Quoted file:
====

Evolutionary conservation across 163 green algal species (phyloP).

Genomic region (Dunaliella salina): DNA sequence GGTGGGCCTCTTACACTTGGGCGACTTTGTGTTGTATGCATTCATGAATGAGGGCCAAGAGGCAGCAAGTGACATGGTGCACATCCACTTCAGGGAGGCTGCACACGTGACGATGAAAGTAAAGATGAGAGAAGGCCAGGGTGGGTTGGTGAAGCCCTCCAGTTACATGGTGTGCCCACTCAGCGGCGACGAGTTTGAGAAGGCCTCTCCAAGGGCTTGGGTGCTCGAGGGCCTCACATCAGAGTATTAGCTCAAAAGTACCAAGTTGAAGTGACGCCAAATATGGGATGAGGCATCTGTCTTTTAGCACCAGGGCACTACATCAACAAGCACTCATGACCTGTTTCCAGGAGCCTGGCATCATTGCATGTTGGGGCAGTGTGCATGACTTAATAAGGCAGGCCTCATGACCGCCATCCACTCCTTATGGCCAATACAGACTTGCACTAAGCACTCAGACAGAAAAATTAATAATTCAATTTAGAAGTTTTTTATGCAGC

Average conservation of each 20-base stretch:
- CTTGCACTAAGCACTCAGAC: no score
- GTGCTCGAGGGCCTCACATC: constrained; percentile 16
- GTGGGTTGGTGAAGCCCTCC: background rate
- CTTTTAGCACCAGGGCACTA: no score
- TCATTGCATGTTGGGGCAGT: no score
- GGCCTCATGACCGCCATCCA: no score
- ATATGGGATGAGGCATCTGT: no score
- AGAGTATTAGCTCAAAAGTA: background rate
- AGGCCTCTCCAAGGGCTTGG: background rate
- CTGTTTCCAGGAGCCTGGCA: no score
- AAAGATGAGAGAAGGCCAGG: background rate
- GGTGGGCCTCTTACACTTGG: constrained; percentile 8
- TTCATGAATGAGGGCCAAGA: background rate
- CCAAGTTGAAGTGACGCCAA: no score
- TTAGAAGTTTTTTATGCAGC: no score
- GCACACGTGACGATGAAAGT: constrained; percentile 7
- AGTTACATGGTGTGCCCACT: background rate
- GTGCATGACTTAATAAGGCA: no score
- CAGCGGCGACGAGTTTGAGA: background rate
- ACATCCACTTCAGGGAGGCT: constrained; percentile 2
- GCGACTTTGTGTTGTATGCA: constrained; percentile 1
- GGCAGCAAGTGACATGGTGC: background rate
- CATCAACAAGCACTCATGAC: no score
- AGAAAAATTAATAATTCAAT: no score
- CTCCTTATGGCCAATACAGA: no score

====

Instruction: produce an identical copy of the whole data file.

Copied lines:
Evolutionary conservation across 163 green algal species (phyloP).

Genomic region (Dunaliella salina): DNA sequence GGTGGGCCTCTTACACTTGGGCGACTTTGTGTTGTATGCATTCATGAATGAGGGCCAAGAGGCAGCAAGTGACATGGTGCACATCCACTTCAGGGAGGCTGCACACGTGACGATGAAAGTAAAGATGAGAGAAGGCCAGGGTGGGTTGGTGAAGCCCTCCAGTTACATGGTGTGCCCACTCAGCGGCGACGAGTTTGAGAAGGCCTCTCCAAGGGCTTGGGTGCTCGAGGGCCTCACATCAGAGTATTAGCTCAAAAGTACCAAGTTGAAGTGACGCCAAATATGGGATGAGGCATCTGTCTTTTAGCACCAGGGCACTACATCAACAAGCACTCATGACCTGTTTCCAGGAGCCTGGCATCATTGCATGTTGGGGCAGTGTGCATGACTTAATAAGGCAGGCCTCATGACCGCCATCCACTCCTTATGGCCAATACAGACTTGCACTAAGCACTCAGACAGAAAAATTAATAATTCAATTTAGAAGTTTTTTATGCAGC

Average conservation of each 20-base stretch:
- CTTGCACTAAGCACTCAGAC: no score
- GTGCTCGAGGGCCTCACATC: constrained; percentile 16
- GTGGGTTGGTGAAGCCCTCC: background rate
- CTTTTAGCACCAGGGCACTA: no score
- TCATTGCATGTTGGGGCAGT: no score
- GGCCTCATGACCGCCATCCA: no score
- ATATGGGATGAGGCATCTGT: no score
- AGAGTATTAGCTCAAAAGTA: background rate
- AGGCCTCTCCAAGGGCTTGG: background rate
- CTGTTTCCAGGAGCCTGGCA: no score
- AAAGATGAGAGAAGGCCAGG: background rate
- GGTGGGCCTCTTACACTTGG: constrained; percentile 8
- TTCATGAATGAGGGCCAAGA: background rate
- CCAAGTTGAAGTGACGCCAA: no score
- TTAGAAGTTTTTTATGCAGC: no score
- GCACACGTGACGATGAAAGT: constrained; percentile 7
- AGTTACATGGTGTGCCCACT: background rate
- GTGCATGACTTAATAAGGCA: no score
- CAGCGGCGACGAGTTTGAGA: background rate
- ACATCCACTTCAGGGAGGCT: constrained; percentile 2
- GCGACTTTGTGTTGTATGCA: constrained; percentile 1
- GGCAGCAAGTGACATGGTGC: background rate
- CATCAACAAGCACTCATGAC: no score
- AGAAAAATTAATAATTCAAT: no score
- CTCCTTATGGCCAATACAGA: no score